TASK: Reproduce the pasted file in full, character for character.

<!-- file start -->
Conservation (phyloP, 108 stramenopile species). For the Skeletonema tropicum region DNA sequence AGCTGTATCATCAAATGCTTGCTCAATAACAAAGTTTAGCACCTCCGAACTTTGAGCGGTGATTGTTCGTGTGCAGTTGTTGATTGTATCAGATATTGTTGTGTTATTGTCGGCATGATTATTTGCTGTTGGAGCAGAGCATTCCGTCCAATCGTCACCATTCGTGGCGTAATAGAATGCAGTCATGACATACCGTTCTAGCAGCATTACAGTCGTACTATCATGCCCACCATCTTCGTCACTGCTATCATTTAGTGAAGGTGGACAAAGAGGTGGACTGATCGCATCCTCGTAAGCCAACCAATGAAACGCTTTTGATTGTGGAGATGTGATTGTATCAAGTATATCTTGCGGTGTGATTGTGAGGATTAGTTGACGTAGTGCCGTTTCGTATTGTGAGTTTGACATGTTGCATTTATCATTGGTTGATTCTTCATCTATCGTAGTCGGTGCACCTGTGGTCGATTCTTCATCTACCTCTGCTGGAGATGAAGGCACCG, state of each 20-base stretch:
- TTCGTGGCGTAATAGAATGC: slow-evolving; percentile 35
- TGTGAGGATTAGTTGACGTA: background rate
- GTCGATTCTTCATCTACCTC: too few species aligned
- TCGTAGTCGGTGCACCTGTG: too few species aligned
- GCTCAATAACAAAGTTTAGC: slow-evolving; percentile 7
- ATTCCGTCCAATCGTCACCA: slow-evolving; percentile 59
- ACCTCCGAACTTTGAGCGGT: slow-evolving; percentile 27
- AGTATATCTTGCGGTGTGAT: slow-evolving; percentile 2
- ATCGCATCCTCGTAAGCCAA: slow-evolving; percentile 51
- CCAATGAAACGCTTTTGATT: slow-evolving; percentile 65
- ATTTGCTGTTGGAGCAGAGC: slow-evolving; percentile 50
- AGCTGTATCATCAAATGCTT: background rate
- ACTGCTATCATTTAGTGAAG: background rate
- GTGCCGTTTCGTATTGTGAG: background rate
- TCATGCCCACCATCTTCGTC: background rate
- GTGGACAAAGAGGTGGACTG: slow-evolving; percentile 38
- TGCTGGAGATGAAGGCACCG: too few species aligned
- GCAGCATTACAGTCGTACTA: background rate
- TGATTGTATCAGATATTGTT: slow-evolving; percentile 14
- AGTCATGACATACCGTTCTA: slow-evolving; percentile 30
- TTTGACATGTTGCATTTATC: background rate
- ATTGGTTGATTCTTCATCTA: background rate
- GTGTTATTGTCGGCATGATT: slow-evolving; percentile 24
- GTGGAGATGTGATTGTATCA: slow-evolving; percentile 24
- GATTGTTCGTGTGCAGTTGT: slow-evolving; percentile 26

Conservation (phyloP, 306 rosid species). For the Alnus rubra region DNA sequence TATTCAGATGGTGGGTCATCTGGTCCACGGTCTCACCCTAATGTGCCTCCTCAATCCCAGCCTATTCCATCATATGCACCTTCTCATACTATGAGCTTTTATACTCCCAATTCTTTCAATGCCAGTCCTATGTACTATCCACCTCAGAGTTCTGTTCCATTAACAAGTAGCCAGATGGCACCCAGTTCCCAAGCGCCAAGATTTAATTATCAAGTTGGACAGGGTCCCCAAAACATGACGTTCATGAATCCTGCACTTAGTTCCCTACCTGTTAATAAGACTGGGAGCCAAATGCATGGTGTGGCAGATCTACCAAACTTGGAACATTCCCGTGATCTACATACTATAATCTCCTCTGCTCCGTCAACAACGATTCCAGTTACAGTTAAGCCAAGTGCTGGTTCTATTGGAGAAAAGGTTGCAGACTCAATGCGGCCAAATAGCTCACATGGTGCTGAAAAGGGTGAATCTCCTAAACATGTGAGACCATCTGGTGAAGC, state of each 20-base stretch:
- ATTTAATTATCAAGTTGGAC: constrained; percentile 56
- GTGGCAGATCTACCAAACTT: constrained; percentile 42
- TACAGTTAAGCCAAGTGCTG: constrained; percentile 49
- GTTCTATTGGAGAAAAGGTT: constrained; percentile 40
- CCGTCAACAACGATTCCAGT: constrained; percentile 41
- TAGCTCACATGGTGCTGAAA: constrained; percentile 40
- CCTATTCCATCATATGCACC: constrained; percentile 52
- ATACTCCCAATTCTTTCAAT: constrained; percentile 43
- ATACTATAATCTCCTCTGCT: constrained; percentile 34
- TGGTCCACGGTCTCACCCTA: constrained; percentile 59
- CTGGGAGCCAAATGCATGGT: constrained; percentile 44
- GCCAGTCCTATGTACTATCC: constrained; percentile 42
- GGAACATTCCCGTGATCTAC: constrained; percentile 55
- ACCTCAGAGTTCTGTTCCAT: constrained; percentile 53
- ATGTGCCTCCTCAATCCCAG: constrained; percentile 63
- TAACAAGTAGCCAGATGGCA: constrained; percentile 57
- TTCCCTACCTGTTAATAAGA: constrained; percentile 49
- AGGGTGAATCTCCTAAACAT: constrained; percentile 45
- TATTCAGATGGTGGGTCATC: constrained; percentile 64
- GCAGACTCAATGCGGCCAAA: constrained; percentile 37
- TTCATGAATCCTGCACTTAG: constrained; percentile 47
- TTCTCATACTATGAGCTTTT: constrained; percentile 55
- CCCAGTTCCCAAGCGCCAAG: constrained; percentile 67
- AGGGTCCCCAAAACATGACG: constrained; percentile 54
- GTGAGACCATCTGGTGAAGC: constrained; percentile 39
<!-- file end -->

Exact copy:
Conservation (phyloP, 108 stramenopile species). For the Skeletonema tropicum region DNA sequence AGCTGTATCATCAAATGCTTGCTCAATAACAAAGTTTAGCACCTCCGAACTTTGAGCGGTGATTGTTCGTGTGCAGTTGTTGATTGTATCAGATATTGTTGTGTTATTGTCGGCATGATTATTTGCTGTTGGAGCAGAGCATTCCGTCCAATCGTCACCATTCGTGGCGTAATAGAATGCAGTCATGACATACCGTTCTAGCAGCATTACAGTCGTACTATCATGCCCACCATCTTCGTCACTGCTATCATTTAGTGAAGGTGGACAAAGAGGTGGACTGATCGCATCCTCGTAAGCCAACCAATGAAACGCTTTTGATTGTGGAGATGTGATTGTATCAAGTATATCTTGCGGTGTGATTGTGAGGATTAGTTGACGTAGTGCCGTTTCGTATTGTGAGTTTGACATGTTGCATTTATCATTGGTTGATTCTTCATCTATCGTAGTCGGTGCACCTGTGGTCGATTCTTCATCTACCTCTGCTGGAGATGAAGGCACCG, state of each 20-base stretch:
- TTCGTGGCGTAATAGAATGC: slow-evolving; percentile 35
- TGTGAGGATTAGTTGACGTA: background rate
- GTCGATTCTTCATCTACCTC: too few species aligned
- TCGTAGTCGGTGCACCTGTG: too few species aligned
- GCTCAATAACAAAGTTTAGC: slow-evolving; percentile 7
- ATTCCGTCCAATCGTCACCA: slow-evolving; percentile 59
- ACCTCCGAACTTTGAGCGGT: slow-evolving; percentile 27
- AGTATATCTTGCGGTGTGAT: slow-evolving; percentile 2
- ATCGCATCCTCGTAAGCCAA: slow-evolving; percentile 51
- CCAATGAAACGCTTTTGATT: slow-evolving; percentile 65
- ATTTGCTGTTGGAGCAGAGC: slow-evolving; percentile 50
- AGCTGTATCATCAAATGCTT: background rate
- ACTGCTATCATTTAGTGAAG: background rate
- GTGCCGTTTCGTATTGTGAG: background rate
- TCATGCCCACCATCTTCGTC: background rate
- GTGGACAAAGAGGTGGACTG: slow-evolving; percentile 38
- TGCTGGAGATGAAGGCACCG: too few species aligned
- GCAGCATTACAGTCGTACTA: background rate
- TGATTGTATCAGATATTGTT: slow-evolving; percentile 14
- AGTCATGACATACCGTTCTA: slow-evolving; percentile 30
- TTTGACATGTTGCATTTATC: background rate
- ATTGGTTGATTCTTCATCTA: background rate
- GTGTTATTGTCGGCATGATT: slow-evolving; percentile 24
- GTGGAGATGTGATTGTATCA: slow-evolving; percentile 24
- GATTGTTCGTGTGCAGTTGT: slow-evolving; percentile 26

Conservation (phyloP, 306 rosid species). For the Alnus rubra region DNA sequence TATTCAGATGGTGGGTCATCTGGTCCACGGTCTCACCCTAATGTGCCTCCTCAATCCCAGCCTATTCCATCATATGCACCTTCTCATACTATGAGCTTTTATACTCCCAATTCTTTCAATGCCAGTCCTATGTACTATCCACCTCAGAGTTCTGTTCCATTAACAAGTAGCCAGATGGCACCCAGTTCCCAAGCGCCAAGATTTAATTATCAAGTTGGACAGGGTCCCCAAAACATGACGTTCATGAATCCTGCACTTAGTTCCCTACCTGTTAATAAGACTGGGAGCCAAATGCATGGTGTGGCAGATCTACCAAACTTGGAACATTCCCGTGATCTACATACTATAATCTCCTCTGCTCCGTCAACAACGATTCCAGTTACAGTTAAGCCAAGTGCTGGTTCTATTGGAGAAAAGGTTGCAGACTCAATGCGGCCAAATAGCTCACATGGTGCTGAAAAGGGTGAATCTCCTAAACATGTGAGACCATCTGGTGAAGC, state of each 20-base stretch:
- ATTTAATTATCAAGTTGGAC: constrained; percentile 56
- GTGGCAGATCTACCAAACTT: constrained; percentile 42
- TACAGTTAAGCCAAGTGCTG: constrained; percentile 49
- GTTCTATTGGAGAAAAGGTT: constrained; percentile 40
- CCGTCAACAACGATTCCAGT: constrained; percentile 41
- TAGCTCACATGGTGCTGAAA: constrained; percentile 40
- CCTATTCCATCATATGCACC: constrained; percentile 52
- ATACTCCCAATTCTTTCAAT: constrained; percentile 43
- ATACTATAATCTCCTCTGCT: constrained; percentile 34
- TGGTCCACGGTCTCACCCTA: constrained; percentile 59
- CTGGGAGCCAAATGCATGGT: constrained; percentile 44
- GCCAGTCCTATGTACTATCC: constrained; percentile 42
- GGAACATTCCCGTGATCTAC: constrained; percentile 55
- ACCTCAGAGTTCTGTTCCAT: constrained; percentile 53
- ATGTGCCTCCTCAATCCCAG: constrained; percentile 63
- TAACAAGTAGCCAGATGGCA: constrained; percentile 57
- TTCCCTACCTGTTAATAAGA: constrained; percentile 49
- AGGGTGAATCTCCTAAACAT: constrained; percentile 45
- TATTCAGATGGTGGGTCATC: constrained; percentile 64
- GCAGACTCAATGCGGCCAAA: constrained; percentile 37
- TTCATGAATCCTGCACTTAG: constrained; percentile 47
- TTCTCATACTATGAGCTTTT: constrained; percentile 55
- CCCAGTTCCCAAGCGCCAAG: constrained; percentile 67
- AGGGTCCCCAAAACATGACG: constrained; percentile 54
- GTGAGACCATCTGGTGAAGC: constrained; percentile 39